The name in the title refers to Jerry Hollinger, whose other Maryland restaurants are the Daily Dish in Silver Spring and the Dish and Dram in Kensington. His third venture is his most ambitious yet and continues something of a theme at this location, previously home to two steakhouses, the Classics and Ray’s the Classics. Hollinger, a Mennonite whose parents operated a grocery store in Lancaster, Pa., and who went on to become a chef and caterer, concedes that the restaurant’s mile-long name is a mouthful. Beyond honoring his family’s name, “Waterman’s Chophouse” makes subtle nods to seafood and steak, words Hollinger considers outdated.
“Light bites” — steamed mussels, vegetable tempura, housemade spaghetti — are designed for people who want something bigger than an appetizer but smaller than a typical main course. The star of the lot marries surf and turf: Crisp shrimp toast and caramelized pork belly share their stage with flavor pumps including kimchi and sweet-mustardy tomato jam, as entertaining as anything that might be playing across the street at the AFI Silver Theatre.
The kitchen, visible from the bar, finds John Manolatos in command. You might have tasted his talent at the much-missed Cashion’s Eat Place in Washington. Here in Silver Spring, he excels at crab cakes served with double-fried french fries, lean but flavorful coulotte glistening with clarified butter, and composed dishes — thoughtful unions of protein, starch and vegetable — meaning you don’t need a side dish to round out an entree.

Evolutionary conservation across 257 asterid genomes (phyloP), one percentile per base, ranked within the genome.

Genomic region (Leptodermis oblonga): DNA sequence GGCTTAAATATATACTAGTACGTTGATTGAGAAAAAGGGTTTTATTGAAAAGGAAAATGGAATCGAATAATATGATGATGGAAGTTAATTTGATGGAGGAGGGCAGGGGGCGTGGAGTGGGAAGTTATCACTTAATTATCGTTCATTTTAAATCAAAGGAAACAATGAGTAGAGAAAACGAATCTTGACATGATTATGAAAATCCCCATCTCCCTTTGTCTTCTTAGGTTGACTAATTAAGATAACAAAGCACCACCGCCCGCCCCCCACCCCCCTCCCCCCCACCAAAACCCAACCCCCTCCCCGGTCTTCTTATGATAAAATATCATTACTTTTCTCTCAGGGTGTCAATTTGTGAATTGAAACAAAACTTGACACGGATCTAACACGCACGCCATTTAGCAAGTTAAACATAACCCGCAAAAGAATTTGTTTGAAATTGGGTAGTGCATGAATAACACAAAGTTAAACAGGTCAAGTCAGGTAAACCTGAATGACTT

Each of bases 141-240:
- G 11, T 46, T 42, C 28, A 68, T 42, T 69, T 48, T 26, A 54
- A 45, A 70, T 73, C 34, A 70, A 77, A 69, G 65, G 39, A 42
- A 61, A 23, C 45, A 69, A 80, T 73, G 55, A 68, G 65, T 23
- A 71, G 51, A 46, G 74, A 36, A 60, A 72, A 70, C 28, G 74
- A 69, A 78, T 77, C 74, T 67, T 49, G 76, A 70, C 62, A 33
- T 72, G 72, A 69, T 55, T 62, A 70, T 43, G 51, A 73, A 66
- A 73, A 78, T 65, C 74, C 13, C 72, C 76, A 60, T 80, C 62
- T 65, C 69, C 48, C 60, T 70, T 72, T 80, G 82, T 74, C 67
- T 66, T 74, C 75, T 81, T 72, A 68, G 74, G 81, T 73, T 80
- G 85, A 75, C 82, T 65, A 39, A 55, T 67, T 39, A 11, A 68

The best surf and turf in Washington? Look to this class act in Silver Spring.
8606 Colesville Rd., Silver Spring, Md. 301-328-0035. jhollingers.com. Open for indoor dining and takeout. Entrees, $19 to $75.
Soft jazz is playing when an icy gimlet arrives. “All right now!” says a bow-tied, vest-wrapped server.
He’s referring to my drink, but he could just as well be talking about the brass-railed, red-bricked restaurant whose walls frame the smiles of scores of politicians, past and present, and whose borders are inscribed with words of wisdom. “Washington is the only city where sound travels faster than light,” declares one string of pearls. I look up from my booth to see that Bill Clinton and Trent Lott, or at least their likenesses, will be joining us for dinner.
A few friends laughed when I suggested the long-lived Monocle for dinner. Surprise, surprise, then, for them to stroll into a dining room inhabited by youthful Pete Buttigieg types and to find (some) dishes good enough to polish off. I’m talking lacy onion rings, thick pork chops paired with cheesy mashed potatoes, garlic-fragrant clam pasta and cheesecake lightened with pineapple compote.
The crab cake is too bready, and the rib-eye needs its chile butter for flavor. The Monocle reminds me that food isn’t everything. The dapper gent at the door treats us like we’re beloved senators as he ushers us to our choice of tables, “anywhere you’re comfortable,” he offers. Servers swoop in with smiles, bread, water, recommendations. This is the uncommon quiet restaurant that doesn’t feel like a mausoleum — thus the perfect place to take people who want a taste of Washington, but nothing too challenging, please.